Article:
Investors should stay out of Russia until the fight against corruption and the rule of law improve in that country, William Browder, CEO of Hermitage Capital Management, has been denied entry into Russia since 2006, told CNBC.
"I was the largest investor in Russia on a portfolio basis with $4 billion in the country. And in November 2005 they abruptly took my visa away, claiming that I was a threat to national security," Browder told CNBC.
"Since then, I've pretty much reallocated my assets out of Russia but my experience after that was quite extraordinary in that the police started raiding our offices; they tried to take away our assets; they stole the companies that we had invested through and then stole $230 million of tax money that we had paid in 2006," Browder said.
President Barack Obama spoke at a university in Moscow Tuesday for the second day of his Russian summit, calling for a true global partnership between the two former emissaries.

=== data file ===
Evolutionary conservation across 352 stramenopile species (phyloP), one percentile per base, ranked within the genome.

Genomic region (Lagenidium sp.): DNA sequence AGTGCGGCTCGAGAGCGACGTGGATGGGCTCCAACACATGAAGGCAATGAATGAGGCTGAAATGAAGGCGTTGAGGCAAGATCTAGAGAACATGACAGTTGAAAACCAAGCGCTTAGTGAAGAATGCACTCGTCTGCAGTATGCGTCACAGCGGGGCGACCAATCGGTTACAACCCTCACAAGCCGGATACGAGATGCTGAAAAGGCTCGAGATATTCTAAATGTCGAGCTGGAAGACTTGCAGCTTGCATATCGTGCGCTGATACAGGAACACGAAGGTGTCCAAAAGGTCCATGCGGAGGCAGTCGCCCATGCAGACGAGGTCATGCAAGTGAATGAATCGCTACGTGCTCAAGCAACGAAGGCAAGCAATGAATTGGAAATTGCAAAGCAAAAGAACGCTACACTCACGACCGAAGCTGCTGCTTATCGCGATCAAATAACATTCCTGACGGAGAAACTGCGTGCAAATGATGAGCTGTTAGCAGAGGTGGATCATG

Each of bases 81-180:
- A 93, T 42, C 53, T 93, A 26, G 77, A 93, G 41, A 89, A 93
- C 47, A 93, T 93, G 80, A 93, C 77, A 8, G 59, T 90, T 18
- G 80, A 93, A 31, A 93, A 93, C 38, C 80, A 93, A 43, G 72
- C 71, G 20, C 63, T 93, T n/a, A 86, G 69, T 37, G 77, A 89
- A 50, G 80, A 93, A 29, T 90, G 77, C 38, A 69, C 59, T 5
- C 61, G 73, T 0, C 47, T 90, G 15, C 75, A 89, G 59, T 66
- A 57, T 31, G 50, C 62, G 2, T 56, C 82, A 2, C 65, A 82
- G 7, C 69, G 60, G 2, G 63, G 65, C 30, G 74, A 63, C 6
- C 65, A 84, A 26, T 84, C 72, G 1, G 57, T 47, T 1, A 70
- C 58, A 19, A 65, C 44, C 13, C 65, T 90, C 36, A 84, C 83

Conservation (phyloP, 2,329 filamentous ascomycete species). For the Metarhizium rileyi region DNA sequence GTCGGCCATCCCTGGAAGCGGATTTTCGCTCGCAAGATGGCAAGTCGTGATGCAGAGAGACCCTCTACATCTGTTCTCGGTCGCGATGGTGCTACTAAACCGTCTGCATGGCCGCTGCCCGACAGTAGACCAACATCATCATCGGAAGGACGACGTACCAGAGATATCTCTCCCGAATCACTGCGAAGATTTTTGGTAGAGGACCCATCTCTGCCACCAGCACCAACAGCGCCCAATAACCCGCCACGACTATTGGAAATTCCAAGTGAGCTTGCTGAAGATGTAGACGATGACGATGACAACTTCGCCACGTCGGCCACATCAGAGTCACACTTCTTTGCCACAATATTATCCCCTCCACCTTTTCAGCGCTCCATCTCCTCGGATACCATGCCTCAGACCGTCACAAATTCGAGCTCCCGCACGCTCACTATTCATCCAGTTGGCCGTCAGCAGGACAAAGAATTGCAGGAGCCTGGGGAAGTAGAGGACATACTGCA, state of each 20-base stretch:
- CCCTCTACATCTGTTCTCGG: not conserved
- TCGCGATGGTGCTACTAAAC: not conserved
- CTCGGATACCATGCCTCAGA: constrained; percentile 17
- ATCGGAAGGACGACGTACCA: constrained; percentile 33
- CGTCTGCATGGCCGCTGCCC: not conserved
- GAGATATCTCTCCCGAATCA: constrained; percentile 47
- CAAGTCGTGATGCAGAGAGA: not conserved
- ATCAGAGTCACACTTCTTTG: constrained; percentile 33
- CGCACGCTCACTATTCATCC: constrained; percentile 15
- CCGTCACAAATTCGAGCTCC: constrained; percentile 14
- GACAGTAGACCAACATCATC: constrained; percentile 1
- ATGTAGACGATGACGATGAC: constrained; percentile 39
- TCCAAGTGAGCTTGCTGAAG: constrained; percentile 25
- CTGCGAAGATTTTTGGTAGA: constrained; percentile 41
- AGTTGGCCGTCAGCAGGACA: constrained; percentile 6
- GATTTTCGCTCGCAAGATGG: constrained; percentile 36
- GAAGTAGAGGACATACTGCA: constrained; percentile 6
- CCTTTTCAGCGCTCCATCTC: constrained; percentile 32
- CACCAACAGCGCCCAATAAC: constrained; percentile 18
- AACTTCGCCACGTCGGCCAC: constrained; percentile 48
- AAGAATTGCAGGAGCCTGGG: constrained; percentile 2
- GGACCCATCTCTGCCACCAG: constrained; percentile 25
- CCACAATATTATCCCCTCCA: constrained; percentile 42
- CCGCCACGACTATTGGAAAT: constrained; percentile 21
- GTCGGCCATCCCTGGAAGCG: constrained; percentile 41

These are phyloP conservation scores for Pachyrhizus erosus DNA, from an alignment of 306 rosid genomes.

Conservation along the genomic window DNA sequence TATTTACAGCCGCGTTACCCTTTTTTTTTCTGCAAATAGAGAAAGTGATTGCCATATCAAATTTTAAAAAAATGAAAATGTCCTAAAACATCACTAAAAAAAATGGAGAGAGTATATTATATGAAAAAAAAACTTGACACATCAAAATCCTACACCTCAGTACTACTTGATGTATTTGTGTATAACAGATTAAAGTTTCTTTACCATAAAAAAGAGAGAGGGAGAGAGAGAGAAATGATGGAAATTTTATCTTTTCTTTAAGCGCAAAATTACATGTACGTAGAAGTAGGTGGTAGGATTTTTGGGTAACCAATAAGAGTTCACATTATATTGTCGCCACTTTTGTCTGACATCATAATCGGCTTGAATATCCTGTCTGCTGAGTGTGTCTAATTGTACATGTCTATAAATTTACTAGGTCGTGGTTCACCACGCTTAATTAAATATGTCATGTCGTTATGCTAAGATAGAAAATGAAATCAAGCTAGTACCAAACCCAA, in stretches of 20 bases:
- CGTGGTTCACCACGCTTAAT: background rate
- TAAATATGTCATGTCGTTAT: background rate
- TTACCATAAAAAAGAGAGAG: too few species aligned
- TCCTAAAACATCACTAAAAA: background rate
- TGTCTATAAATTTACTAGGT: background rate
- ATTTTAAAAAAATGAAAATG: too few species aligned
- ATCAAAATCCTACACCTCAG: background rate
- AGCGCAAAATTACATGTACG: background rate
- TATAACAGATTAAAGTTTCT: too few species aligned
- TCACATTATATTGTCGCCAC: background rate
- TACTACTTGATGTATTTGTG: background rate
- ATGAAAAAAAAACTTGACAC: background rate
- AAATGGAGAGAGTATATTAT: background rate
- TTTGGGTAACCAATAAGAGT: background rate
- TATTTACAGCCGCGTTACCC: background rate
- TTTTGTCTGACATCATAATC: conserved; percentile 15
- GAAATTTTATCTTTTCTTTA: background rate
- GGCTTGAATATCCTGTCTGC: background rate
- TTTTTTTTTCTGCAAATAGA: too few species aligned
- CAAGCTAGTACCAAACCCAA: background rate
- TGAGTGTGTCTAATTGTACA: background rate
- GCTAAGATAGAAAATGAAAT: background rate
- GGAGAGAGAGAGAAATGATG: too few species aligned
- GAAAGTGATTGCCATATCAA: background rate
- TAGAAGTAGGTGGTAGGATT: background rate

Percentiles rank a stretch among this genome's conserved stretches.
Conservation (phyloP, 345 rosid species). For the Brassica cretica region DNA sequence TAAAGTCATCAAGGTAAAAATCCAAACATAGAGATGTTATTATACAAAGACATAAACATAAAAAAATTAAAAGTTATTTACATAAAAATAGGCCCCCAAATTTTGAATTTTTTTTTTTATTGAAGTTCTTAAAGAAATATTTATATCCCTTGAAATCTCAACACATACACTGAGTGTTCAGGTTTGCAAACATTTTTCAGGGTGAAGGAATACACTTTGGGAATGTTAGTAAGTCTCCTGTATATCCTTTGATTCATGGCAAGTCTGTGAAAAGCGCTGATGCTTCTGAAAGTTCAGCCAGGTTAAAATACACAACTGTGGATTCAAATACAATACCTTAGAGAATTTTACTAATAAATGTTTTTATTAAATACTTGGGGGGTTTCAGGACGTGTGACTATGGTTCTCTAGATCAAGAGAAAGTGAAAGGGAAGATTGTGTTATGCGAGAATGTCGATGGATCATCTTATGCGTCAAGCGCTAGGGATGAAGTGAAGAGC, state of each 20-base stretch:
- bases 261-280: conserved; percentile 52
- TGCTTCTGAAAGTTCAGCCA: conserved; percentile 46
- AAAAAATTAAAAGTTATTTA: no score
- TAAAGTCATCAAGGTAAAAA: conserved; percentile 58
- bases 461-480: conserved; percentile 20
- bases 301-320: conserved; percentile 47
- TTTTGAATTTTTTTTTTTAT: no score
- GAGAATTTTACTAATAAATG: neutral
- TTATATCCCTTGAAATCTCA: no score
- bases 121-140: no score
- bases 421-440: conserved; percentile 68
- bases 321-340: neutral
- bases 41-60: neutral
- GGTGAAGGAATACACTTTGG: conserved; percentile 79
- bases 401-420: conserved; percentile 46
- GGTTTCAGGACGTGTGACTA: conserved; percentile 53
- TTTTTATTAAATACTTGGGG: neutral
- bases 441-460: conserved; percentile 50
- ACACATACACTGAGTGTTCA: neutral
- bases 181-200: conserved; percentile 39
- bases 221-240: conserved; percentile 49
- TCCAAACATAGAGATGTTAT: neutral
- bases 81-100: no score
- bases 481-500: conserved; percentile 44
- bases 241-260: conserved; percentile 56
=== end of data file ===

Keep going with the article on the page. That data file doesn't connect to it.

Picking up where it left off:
But President Obama also said freedom, democracy and the rule of law were ideals to be followed and condemned corruption and authoritarianism.
"People everywhere should have the right to do business or get an education without paying a bribe," Obama said, quoted by Reuters. "That is not an American or a Russian idea — that's how people and countries will succeed in the 21st century."
Browder told CNBC the principal problem-makers were Russian bureaucrats like police and tax officials, who are generally paid very little salaries officially, and therefore more open to corruption.